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Book: Concepts and Breeding of Heterosis in Crop Plants
Published by: Crop Science Society of America



  1.  p. 1-12
    CSSA Special Publication 25.
    Concepts and Breeding of Heterosis in Crop Plants

    Kendall R. Larnkey and Jack E. Staub (ed.)

    ISBN: 978-0-89118-604-5


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From Out of Old Fields Comes All This New Corn: An Historical Perspective on Heterosis in Plant Improvement

  1. I. L. Goldman
  1. University of Wisconsin, Madison, Wisconsin



Farming has always depended upon human-induced modifications of the natural world and heterosis, meaning to alter in Greek, is a prime example of technology in the service of agriculture. Unlike many key biotechnologies, however, its biological underpinnings remain poorly understood. Heterosis, a manifestation of the superiority of F1 performance relative to parental performance, is fundamentally concerned with inbreeding and outbreeding. The significance of outbreeding in the development of superior animals such as the mule has been noted since Mosaic times. Religious and moral teachings regarding human inbreeding likely preceded observations drawn from the experience of animal domestication by pastoral nations. Although relatively close inbreeding took place in early Egyptian and Greek cultures and among ruling classes in European societies, recognition of an incest taboo was commonplace in many of the world's cultures. By the 18th century, hybridizers were careful to note the paradox between the dangers of close inbreeding and wide outbreeding. Koelreuter was the first hybridizer to comment upon heterosis and the first to suggest it resulted from outbreeding. Knight, Mendel, and Darwin made significant contributions to the understanding of these phenomena during the 19th century, however they did not recognize the beneficial effects of outbreeding as opposite to the detrimental effects of inbreeding. Beal was influenced by Darwin and among the first to report increased yields with hybridization. Beal also trained Davenport and Holden who, along with East at the University of Illinois in 1900 pioneered inbreeding theory. Prior to this period, the primary aim of breeding programs was avoidance of inbreeding; thus hybrid vigor was said to work via the prevention of self-pollination. Breeders in this period focused on mass selection as inspired by Darwin's selection principle. Inspiration for the study of inbreeding may have come indirectly from an association between East and the botanist Hottes, recently back from study in Europe with Correns. The rediscovery of Mendel's laws by Correns and others may have influenced East to think of line purification from inbreeding. It was not until a landmark article by Shull in 1908 that the fundamental principle of inbreeding and its role in heterosis was clarified. In this work, Shull argued persuasively that selfing isolated homozygous lines and that these lines could be crossed to capitalize on heterosis; a fact that influenced East and helped to overturn the negative image of inbreeding to a positive benefit obtained by hybridizing inbreds. Shull coined the word heterosis in 1914. Commercially feasible F1 corn hybrids were developed following Jones' (East's student) 1918 proposition of the double cross. Since the 1930s, exploitation of heterosis has spread to include many other crop plants. For many crops, the full benefit of heterosis has yet to be realized because inbreeding efforts are still in their infancy from a genetic point of view. Although some have criticized the move toward F1 hybrids as driven more by profit rather than science, this argument does not address other potential benefits of Fl hybrids such as uniformity. Use of heterosis has fostered the development of a worldwide seed industry and dramatically altered the landscape of professional plant breeding, undoubtedly making a substantial contribution to research and development efforts in this discipline. The success of F1 hybrid technology has affected increases in food production in many regions of the world.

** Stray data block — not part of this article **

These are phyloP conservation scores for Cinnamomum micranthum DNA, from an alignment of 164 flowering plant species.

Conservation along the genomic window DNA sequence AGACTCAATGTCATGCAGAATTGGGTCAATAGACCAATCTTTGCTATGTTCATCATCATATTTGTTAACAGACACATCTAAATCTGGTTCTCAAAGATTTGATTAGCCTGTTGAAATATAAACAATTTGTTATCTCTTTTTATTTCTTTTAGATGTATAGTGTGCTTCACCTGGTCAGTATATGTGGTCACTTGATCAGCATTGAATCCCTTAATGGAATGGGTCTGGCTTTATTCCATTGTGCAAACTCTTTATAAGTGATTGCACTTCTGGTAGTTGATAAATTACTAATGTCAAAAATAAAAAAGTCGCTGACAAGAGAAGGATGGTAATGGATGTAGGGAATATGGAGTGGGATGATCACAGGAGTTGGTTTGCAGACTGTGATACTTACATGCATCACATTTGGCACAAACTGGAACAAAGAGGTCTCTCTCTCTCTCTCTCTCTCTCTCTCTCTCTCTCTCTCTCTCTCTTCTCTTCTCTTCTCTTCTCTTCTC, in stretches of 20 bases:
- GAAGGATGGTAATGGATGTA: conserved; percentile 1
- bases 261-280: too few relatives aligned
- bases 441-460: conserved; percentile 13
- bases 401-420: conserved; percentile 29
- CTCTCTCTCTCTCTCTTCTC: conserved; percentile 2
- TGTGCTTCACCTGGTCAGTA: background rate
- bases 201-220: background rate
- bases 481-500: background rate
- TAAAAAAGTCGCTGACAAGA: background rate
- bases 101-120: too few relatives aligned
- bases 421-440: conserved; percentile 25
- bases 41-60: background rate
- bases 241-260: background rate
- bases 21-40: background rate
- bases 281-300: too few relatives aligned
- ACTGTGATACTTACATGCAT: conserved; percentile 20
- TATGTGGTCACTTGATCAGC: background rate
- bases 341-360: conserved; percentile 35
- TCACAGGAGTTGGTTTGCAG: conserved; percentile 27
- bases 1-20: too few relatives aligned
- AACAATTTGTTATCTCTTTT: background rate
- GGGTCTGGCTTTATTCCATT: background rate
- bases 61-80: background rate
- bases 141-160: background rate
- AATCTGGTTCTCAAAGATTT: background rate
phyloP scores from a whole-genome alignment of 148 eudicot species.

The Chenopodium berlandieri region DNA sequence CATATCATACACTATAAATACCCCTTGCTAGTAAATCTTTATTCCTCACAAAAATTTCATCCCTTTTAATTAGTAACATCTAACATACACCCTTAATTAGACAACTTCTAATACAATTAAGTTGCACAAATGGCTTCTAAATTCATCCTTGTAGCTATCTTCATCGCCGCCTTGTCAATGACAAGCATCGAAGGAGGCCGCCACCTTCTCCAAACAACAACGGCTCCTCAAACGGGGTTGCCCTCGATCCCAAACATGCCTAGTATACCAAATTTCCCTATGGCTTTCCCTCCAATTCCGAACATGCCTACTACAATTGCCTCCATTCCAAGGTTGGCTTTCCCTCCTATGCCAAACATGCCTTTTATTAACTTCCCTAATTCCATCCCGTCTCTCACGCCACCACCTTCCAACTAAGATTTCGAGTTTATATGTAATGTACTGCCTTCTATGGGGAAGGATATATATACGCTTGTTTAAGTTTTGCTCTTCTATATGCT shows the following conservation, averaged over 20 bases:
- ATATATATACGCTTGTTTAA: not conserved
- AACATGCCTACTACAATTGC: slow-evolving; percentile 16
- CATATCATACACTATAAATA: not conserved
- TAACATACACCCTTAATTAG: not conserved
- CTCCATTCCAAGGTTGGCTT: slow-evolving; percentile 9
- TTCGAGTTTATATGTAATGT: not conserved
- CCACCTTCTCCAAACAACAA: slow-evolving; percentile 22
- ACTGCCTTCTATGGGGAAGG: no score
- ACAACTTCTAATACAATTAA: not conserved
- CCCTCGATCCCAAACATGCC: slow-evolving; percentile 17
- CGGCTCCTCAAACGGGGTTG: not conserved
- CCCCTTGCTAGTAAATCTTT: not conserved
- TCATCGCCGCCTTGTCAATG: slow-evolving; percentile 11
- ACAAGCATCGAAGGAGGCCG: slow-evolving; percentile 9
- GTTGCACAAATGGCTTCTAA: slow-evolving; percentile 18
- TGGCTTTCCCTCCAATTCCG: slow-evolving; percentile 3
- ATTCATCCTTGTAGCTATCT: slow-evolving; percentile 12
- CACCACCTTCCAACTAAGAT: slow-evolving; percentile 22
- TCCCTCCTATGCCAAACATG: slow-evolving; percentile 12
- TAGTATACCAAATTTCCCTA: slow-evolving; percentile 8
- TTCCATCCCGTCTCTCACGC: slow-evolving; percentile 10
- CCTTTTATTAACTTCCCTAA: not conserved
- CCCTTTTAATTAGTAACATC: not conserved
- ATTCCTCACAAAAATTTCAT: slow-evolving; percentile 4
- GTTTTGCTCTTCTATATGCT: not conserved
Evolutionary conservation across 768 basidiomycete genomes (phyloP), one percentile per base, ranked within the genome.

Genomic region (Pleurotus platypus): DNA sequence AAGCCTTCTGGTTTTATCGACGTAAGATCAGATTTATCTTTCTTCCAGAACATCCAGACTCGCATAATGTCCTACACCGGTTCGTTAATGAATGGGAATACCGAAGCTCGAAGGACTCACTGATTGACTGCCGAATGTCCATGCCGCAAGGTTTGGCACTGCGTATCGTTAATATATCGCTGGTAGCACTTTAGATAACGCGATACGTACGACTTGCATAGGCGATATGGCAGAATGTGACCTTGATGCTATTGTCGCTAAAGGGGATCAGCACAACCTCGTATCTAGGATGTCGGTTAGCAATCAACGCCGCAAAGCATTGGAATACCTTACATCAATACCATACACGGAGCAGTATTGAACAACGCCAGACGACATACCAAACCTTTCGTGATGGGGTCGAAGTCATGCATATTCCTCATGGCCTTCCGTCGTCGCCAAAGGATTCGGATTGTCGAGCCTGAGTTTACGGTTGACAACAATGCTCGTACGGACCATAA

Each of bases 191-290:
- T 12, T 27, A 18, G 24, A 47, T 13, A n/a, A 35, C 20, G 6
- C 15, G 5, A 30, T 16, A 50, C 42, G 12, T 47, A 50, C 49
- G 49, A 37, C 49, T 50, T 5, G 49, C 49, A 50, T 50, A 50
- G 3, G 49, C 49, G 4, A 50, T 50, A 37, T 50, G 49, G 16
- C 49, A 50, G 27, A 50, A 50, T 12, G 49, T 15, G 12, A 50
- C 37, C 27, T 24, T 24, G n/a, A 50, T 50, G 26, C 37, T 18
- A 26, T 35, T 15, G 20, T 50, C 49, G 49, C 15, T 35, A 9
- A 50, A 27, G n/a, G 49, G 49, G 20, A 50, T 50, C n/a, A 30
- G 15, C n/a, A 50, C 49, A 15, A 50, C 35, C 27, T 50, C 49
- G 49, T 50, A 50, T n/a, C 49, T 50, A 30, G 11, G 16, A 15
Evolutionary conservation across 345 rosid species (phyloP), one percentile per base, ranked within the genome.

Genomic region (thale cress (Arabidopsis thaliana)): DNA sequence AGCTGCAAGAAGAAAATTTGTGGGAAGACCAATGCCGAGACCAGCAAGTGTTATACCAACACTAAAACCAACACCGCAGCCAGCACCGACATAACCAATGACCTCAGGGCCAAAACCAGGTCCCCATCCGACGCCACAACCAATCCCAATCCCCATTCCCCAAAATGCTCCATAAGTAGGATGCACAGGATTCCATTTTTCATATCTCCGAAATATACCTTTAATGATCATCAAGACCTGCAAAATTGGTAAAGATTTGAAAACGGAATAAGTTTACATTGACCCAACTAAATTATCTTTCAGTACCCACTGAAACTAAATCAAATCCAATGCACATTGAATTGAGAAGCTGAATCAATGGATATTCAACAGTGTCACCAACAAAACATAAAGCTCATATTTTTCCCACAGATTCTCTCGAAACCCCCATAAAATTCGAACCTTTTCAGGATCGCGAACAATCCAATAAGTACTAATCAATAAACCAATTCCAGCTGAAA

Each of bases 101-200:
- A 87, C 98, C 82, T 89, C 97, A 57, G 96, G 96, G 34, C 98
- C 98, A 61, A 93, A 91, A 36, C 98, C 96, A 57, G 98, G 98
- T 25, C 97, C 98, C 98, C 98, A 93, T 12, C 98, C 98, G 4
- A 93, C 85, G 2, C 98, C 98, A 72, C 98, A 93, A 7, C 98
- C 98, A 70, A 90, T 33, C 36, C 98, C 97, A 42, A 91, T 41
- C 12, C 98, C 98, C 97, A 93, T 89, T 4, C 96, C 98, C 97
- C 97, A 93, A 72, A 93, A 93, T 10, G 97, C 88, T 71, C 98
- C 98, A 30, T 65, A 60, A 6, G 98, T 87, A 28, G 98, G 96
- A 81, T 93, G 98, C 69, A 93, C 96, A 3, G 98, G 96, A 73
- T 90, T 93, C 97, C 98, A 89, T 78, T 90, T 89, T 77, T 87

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Copyright © 1998. Copyright © 1998 by the Crop Science Society of America, Inc., 5585 Guilford Rd., Madison, WI 53711 USA